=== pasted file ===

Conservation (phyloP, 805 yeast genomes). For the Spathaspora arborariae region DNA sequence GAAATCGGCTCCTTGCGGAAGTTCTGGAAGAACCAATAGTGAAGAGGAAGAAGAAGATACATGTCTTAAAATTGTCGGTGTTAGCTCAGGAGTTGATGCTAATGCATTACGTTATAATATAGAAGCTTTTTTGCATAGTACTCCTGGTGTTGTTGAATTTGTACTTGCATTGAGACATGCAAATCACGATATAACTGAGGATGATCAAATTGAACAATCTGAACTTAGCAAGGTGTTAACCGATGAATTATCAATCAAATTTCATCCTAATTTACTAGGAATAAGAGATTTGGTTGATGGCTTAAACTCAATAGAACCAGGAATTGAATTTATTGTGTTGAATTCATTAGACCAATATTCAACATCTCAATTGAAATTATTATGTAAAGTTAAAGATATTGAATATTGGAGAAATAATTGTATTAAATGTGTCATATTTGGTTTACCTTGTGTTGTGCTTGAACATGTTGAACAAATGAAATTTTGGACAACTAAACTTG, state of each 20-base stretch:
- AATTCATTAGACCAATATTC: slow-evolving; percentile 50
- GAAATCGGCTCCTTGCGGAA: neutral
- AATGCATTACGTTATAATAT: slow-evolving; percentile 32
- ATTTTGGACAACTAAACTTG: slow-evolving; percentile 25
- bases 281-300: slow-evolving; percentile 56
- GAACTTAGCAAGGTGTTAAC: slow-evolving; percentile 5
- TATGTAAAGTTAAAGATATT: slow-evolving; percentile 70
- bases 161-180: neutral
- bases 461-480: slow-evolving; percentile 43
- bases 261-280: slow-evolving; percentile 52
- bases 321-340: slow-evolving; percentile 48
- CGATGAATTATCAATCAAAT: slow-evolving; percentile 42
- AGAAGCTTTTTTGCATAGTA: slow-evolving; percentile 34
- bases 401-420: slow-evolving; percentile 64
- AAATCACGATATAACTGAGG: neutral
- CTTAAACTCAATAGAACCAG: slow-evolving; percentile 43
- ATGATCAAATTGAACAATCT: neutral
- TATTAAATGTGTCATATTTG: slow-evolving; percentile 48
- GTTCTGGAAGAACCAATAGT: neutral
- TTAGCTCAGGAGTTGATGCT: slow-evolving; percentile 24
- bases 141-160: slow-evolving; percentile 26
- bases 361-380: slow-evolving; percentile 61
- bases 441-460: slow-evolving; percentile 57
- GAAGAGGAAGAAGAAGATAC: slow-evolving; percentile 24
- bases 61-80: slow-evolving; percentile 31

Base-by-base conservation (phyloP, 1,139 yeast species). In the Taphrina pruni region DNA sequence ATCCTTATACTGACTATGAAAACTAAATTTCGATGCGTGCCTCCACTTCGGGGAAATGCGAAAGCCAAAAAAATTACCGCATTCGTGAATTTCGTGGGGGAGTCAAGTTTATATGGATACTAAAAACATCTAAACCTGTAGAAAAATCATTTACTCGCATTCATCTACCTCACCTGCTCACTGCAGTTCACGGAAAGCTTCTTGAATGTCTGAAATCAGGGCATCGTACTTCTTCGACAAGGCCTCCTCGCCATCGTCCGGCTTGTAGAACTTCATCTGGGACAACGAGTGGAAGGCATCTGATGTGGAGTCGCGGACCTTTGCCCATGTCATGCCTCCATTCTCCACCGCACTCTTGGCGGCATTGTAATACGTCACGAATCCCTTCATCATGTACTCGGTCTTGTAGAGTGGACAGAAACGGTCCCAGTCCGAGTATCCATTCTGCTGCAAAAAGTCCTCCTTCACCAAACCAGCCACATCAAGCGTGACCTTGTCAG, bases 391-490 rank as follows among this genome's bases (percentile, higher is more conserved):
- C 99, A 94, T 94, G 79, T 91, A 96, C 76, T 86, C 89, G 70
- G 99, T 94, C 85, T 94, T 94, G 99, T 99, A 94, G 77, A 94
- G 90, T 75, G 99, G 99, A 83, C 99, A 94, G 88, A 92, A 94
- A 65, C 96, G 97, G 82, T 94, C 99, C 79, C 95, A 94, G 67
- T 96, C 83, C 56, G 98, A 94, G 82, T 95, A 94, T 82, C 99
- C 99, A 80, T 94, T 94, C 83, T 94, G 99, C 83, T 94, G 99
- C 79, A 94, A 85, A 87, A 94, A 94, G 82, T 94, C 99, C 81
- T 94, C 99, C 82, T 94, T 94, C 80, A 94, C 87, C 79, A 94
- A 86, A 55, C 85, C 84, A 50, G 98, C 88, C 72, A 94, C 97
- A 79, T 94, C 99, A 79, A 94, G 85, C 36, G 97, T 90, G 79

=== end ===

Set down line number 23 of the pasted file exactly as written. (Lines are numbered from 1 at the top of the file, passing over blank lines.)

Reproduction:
- bases 361-380: slow-evolving; percentile 61